The Pickwick Papers | Study Guide

Charles Dickens

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The Pickwick Papers | Chapter 50 | Summary



Mr. Pickwick sets out to meet with Mr. Winkle's father and plead the newlyweds' case. Ben Allen and Bob Sawyer come along, but they spend most of the trip drinking. By the time they arrive at Mr. Winkle's house, they are very inebriated. Pickwick does his best to be persuasive, but Mr. Winkle, senior, is unresponsive. He is offended by Pickwick's drunken companions and expresses his opinion that the marriage was a poor choice for his son because Arabella did not have a lot of money. He describes himself as a "man of business" who looks at the marriage as a business decision, and not a good one.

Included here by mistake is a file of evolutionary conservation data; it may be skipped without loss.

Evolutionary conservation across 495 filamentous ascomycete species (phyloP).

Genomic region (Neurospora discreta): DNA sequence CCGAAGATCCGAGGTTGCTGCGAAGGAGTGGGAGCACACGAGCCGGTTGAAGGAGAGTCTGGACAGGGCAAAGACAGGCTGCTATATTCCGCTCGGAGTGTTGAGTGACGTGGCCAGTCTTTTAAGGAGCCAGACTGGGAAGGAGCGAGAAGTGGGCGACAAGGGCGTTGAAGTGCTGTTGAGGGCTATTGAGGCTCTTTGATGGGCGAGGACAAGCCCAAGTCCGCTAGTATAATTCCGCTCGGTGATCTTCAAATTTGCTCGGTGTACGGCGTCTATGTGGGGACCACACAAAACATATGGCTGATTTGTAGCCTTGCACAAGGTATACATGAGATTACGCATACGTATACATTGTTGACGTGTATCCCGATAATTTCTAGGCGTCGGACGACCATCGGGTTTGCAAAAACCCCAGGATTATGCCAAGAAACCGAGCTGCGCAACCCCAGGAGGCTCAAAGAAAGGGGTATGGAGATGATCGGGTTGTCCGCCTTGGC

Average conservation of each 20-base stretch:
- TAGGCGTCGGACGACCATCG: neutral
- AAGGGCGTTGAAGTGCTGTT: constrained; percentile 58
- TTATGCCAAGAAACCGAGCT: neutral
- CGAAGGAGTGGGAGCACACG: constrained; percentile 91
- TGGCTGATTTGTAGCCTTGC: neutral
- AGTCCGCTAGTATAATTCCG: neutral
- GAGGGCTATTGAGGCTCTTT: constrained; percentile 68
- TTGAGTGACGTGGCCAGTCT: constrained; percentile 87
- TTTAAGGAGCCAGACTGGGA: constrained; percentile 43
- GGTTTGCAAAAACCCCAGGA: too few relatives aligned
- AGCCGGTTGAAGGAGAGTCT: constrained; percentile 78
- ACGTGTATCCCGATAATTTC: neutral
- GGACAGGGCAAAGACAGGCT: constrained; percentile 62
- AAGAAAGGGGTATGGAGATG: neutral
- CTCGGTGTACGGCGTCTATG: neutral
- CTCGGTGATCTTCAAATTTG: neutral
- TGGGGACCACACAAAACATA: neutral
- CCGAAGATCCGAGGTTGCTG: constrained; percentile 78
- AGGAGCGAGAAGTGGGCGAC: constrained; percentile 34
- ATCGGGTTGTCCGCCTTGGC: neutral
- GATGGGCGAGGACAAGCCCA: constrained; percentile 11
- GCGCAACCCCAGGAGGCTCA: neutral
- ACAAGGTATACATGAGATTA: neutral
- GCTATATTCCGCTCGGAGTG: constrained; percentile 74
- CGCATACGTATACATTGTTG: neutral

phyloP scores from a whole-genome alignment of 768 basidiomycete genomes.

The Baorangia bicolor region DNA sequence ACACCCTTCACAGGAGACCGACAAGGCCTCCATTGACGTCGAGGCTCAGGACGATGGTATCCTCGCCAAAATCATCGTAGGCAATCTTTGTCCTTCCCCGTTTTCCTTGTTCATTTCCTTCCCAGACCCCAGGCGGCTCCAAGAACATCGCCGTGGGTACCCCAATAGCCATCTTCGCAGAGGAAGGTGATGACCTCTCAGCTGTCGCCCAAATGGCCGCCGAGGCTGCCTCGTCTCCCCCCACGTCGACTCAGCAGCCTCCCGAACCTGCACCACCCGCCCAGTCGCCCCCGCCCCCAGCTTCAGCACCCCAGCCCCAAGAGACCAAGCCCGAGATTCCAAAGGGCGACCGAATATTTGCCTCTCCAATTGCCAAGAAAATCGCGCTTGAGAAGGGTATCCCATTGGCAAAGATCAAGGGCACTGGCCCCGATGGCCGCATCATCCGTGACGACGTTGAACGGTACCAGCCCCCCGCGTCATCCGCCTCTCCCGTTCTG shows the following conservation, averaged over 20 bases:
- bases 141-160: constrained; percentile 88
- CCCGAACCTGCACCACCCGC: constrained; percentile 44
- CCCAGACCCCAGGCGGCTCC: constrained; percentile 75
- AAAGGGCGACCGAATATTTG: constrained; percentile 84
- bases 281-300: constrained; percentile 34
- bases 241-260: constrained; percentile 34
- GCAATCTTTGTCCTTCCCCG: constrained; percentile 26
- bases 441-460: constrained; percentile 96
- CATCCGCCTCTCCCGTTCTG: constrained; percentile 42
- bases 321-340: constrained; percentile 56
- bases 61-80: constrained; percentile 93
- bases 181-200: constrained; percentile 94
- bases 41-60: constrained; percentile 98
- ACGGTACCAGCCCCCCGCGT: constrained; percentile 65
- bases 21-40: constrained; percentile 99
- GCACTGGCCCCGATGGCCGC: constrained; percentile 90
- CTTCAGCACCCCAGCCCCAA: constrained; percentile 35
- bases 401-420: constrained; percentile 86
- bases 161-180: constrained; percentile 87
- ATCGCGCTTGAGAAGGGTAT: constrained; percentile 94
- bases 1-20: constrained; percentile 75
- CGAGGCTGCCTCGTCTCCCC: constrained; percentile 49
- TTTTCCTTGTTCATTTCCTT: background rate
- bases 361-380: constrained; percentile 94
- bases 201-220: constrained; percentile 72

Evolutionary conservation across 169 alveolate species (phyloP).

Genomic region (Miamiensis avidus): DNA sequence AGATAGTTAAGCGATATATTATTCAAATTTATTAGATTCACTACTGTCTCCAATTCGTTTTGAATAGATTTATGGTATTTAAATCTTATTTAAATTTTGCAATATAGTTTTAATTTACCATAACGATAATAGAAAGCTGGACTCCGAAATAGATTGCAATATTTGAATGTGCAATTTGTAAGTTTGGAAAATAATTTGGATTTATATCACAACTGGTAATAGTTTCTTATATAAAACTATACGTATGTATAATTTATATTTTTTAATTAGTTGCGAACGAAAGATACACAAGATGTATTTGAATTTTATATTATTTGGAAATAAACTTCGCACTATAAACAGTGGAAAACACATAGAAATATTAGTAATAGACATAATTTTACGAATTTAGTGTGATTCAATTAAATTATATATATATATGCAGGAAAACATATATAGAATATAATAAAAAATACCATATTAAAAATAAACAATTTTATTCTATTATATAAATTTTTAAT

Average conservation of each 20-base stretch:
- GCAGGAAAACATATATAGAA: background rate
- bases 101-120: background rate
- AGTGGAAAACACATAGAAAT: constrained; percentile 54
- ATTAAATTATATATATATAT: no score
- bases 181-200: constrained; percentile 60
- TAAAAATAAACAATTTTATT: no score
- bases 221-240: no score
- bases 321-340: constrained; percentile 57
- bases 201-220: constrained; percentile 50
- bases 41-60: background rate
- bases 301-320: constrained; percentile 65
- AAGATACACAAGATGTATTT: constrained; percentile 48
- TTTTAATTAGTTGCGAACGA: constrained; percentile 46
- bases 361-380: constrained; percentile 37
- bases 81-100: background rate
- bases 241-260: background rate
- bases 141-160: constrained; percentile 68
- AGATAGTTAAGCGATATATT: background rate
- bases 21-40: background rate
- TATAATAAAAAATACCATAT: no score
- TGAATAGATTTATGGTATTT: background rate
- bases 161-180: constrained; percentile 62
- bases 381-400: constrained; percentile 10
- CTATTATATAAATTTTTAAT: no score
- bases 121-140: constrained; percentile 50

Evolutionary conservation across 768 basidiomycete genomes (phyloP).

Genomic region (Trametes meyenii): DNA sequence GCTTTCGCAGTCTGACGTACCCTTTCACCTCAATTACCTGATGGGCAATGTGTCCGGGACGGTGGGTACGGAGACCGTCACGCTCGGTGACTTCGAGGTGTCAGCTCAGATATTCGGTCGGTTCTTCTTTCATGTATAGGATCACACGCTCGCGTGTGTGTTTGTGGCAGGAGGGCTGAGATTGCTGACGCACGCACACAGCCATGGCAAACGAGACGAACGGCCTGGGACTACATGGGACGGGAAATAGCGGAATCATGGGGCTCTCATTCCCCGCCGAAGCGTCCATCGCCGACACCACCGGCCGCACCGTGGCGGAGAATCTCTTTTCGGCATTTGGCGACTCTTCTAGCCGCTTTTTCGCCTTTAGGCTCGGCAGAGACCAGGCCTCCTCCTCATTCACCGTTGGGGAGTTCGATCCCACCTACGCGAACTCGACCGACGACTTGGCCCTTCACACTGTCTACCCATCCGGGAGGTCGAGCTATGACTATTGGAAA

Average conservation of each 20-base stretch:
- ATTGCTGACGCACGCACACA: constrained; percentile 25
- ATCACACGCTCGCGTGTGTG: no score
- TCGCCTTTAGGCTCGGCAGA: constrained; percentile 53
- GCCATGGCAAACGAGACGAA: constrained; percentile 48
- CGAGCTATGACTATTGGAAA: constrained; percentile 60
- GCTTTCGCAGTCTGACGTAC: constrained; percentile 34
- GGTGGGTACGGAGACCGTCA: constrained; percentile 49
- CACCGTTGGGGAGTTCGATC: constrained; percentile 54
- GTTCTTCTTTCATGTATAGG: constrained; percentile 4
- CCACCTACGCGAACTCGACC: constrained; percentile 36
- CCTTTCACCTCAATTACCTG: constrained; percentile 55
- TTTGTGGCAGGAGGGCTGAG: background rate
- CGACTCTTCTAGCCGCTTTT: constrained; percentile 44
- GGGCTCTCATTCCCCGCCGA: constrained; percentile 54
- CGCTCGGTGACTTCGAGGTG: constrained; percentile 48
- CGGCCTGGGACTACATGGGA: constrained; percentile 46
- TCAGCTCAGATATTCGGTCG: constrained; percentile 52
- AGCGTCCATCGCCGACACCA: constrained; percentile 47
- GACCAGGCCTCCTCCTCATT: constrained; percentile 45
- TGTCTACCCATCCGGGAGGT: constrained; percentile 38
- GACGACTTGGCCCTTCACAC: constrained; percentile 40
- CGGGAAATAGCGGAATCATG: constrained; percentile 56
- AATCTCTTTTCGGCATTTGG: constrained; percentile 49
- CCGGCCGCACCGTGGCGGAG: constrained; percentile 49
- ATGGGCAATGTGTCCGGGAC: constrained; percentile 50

Throughout the book Dickens presents two views of marriage: the practical marriage for money or reputation, which does not seem to work, and the romantic marriage, which does. Mr. Winkle and Arabella's marriage, and the romantic ghost story of the previous chapter, celebrate marriage for love. This chapter returns the reader to reality with a thud, as there is no romance in Mr. Winkle, senior, or in a couple of embarrassingly intoxicated relatives.

In this era, people, particularly women, were encouraged to make "good" marriages. Traditionally, the man brought wealth to the family, either inherited or through hard work, while the woman supervised the household which consumed the wealth. Mr. Winkle's reaction may suggest that he views his son as less of a provider than a consumer, an idea that no reader would dispute at this point, since he has seemed laughably ineffectual throughout the book. In fact, it's surprising that he was able to elope with Arabella without Sam's help.

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